Students and professors at the University of Illinois at Chicago are freaking out because Donald Trump is scheduled to appear on Friday evening on campus at the UIC Pavilion.
A petition demanding that officials at the taxpayer-funded school cancel the Trump campaign event has accumulated nearly 50,000 signatures.
Almost 10,000 Facebook users have pledged to show up to protest Trump’s Chicago rally.
“Donald Trump is running on a platform of hate and dangerous intolerance,” the Moveon.org petition states. “It has no place in Chicago but especially not at an institution of higher learning.”
“In many instances Trump rallies have led to students, youth, and people of color being violently attacked by attendees.”
The references to violent attacks relate to previous Trump rallies held on college campuses. At Virginia Commonwealth University, protesting students say Trump supporters shoved them around and spat at them. At Georgia’s Valdosta State University, a group of 30 black students say they were ejected from a Trump gathering when they attempted to protest peacefully.
The petition also criticizes Trump for his call for a moratorium on Muslims entering the United States and for his refusal to condemn the support of former Ku Klux Klan Grand Wizard David Duke during a CNN interview.
“Trump is a danger and so are his events,” the petition concludes. “UIC should not be host to them.”
The Facebook page publicizing the demonstration against Trump explains that the protest is “dedicated to gathering a large group of people regardless of race, gender, religion, sexuality, political affiliation, etc. to unite in solidarity” against Trump.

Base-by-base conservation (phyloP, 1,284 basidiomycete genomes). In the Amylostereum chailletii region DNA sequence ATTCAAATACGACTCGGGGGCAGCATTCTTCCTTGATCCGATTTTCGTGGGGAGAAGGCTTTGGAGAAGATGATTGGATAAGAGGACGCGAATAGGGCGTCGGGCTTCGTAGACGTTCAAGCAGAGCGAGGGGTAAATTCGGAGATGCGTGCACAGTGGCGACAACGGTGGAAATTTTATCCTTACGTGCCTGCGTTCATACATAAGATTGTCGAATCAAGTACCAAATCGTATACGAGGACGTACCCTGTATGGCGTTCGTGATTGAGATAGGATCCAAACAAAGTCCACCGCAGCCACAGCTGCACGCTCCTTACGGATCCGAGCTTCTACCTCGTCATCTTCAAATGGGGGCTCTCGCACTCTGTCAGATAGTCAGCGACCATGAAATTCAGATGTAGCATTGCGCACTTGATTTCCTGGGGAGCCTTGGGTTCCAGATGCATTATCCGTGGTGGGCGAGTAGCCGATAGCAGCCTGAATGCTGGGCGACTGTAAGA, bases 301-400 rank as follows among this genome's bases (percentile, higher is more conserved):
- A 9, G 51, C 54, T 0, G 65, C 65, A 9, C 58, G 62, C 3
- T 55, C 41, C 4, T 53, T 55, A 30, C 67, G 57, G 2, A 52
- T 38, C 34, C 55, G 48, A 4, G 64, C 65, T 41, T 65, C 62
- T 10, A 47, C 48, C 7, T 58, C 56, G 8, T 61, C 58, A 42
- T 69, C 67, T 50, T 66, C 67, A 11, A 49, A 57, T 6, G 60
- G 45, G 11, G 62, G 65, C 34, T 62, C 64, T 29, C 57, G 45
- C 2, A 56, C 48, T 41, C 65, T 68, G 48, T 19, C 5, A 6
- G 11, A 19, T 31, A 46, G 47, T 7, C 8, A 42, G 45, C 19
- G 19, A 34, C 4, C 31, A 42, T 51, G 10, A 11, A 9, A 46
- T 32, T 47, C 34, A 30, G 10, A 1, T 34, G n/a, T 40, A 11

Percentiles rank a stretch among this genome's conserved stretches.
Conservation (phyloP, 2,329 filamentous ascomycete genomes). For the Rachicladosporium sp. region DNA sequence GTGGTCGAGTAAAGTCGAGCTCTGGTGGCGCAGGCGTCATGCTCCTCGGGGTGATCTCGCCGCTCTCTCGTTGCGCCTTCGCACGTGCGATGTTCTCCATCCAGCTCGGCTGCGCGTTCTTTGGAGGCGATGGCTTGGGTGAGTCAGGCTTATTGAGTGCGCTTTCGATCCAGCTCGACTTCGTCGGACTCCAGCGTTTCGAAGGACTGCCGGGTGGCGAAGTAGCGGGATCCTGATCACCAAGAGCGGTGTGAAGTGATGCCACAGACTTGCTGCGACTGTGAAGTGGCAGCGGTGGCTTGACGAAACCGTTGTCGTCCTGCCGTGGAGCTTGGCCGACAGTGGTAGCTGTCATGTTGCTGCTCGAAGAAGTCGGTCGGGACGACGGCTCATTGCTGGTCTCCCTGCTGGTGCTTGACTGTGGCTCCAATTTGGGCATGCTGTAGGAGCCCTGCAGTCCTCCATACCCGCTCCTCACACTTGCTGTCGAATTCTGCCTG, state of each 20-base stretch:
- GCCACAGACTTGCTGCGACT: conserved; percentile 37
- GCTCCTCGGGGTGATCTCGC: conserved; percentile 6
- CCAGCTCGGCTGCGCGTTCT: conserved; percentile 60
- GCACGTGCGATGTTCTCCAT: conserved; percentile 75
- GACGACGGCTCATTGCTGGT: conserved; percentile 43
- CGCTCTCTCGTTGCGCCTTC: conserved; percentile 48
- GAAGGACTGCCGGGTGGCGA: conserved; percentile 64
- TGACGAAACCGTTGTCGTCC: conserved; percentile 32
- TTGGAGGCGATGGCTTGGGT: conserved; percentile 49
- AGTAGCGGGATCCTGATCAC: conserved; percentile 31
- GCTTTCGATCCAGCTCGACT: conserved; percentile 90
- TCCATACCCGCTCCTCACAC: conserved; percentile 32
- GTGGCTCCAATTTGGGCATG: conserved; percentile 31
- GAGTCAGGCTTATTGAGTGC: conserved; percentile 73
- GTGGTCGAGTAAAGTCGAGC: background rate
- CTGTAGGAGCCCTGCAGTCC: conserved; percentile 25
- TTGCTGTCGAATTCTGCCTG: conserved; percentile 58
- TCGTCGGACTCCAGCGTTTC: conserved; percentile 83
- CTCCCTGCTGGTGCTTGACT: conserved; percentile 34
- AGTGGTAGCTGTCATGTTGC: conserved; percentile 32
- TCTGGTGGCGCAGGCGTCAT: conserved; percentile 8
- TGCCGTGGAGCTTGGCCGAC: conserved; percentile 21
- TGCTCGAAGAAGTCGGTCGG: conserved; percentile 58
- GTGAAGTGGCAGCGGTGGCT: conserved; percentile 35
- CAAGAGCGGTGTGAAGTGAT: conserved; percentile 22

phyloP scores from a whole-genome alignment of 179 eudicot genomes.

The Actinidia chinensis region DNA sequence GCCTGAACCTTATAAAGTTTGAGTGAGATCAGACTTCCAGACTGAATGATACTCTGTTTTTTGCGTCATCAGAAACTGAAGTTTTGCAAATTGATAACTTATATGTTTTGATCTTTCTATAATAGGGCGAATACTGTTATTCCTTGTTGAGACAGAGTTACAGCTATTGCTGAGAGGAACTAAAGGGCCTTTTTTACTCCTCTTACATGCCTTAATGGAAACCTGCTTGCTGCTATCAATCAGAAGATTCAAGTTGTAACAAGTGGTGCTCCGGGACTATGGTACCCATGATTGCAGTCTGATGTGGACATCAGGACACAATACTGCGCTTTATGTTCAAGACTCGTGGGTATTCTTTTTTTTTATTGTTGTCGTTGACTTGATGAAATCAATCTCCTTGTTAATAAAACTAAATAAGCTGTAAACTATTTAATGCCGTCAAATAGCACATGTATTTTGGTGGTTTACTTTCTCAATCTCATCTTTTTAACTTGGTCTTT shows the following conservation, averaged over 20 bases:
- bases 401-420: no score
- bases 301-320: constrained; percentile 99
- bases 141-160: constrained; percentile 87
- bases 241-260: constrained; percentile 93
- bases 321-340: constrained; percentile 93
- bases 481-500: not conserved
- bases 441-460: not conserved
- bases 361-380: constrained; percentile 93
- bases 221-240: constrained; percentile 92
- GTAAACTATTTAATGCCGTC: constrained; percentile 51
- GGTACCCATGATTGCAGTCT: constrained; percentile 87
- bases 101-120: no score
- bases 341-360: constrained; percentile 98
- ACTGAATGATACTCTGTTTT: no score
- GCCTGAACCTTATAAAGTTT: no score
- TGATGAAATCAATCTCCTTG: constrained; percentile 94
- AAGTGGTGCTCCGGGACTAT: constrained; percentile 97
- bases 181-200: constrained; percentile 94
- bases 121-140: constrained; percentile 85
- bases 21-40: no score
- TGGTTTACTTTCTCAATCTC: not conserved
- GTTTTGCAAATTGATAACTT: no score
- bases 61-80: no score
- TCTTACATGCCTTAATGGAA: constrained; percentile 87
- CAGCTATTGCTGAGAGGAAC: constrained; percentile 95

The plan is to meet on a quad on University of Illinois at Chicago campus and then march over to the UIC Pavilion, a 9,500-seat multipurpose arena.
“The safety of everyone either at the rally or part of our efforts is our top priority,” the Facebook statement assures.
Officials at UIC have said the Trump rally will go on as scheduled.
“It has been our standard practice for decades to rent available space on campus to any political candidate when requested,” UIC chancellor Michael Amiridis explained in a statement sent to students this weekend. “As a result, we have a long history of campaign events on campus, and no legal basis to exclude any candidate because of the views he or she expresses.”
Amiridis also noted that extra security will surely be in place. Presumably, that means a strong presence by both campus cops and Chicago police officers.
The Chicago Police Department has refused to announce its security plan, according to Inside Higher Ed.
A group of professors and staffers at UIC has published an open letter expressing safety concerns.
“We value free speech and the right to assemble and we appreciate the university’s commitment to those constitutionally protected rights,” the letter begins. However, it also warns: “We are deeply distressed that this event threatens to create a hostile and physically dangerous environment to the students, staff, faculty and alumni who come out to express their opposition.”
The letter says professors are also “concerned by consistent reports that Trump supporters across the country have used racial slurs and attacked individuals who are members of groups that are represented, valued, and guaranteed respect and safety on our campus.”
Jennifer Brier, a gender and women’s studies professor at UIC, spoke to Inside Higher Ed about faculty concerns.
“I’m worried that whatever security forces or personnel or agencies — Secret Service or somebody else — won’t be working to protect the safety of our students, and if they’re told to eject people from a protest, I’m worried that that is going to happen, and that’s a complete contradiction to the mission of this university,” Brier said.
Tickets for the Trump rally at the University of Illinois at Chicago warn that “no posters, banners or signs may be brought into the event.”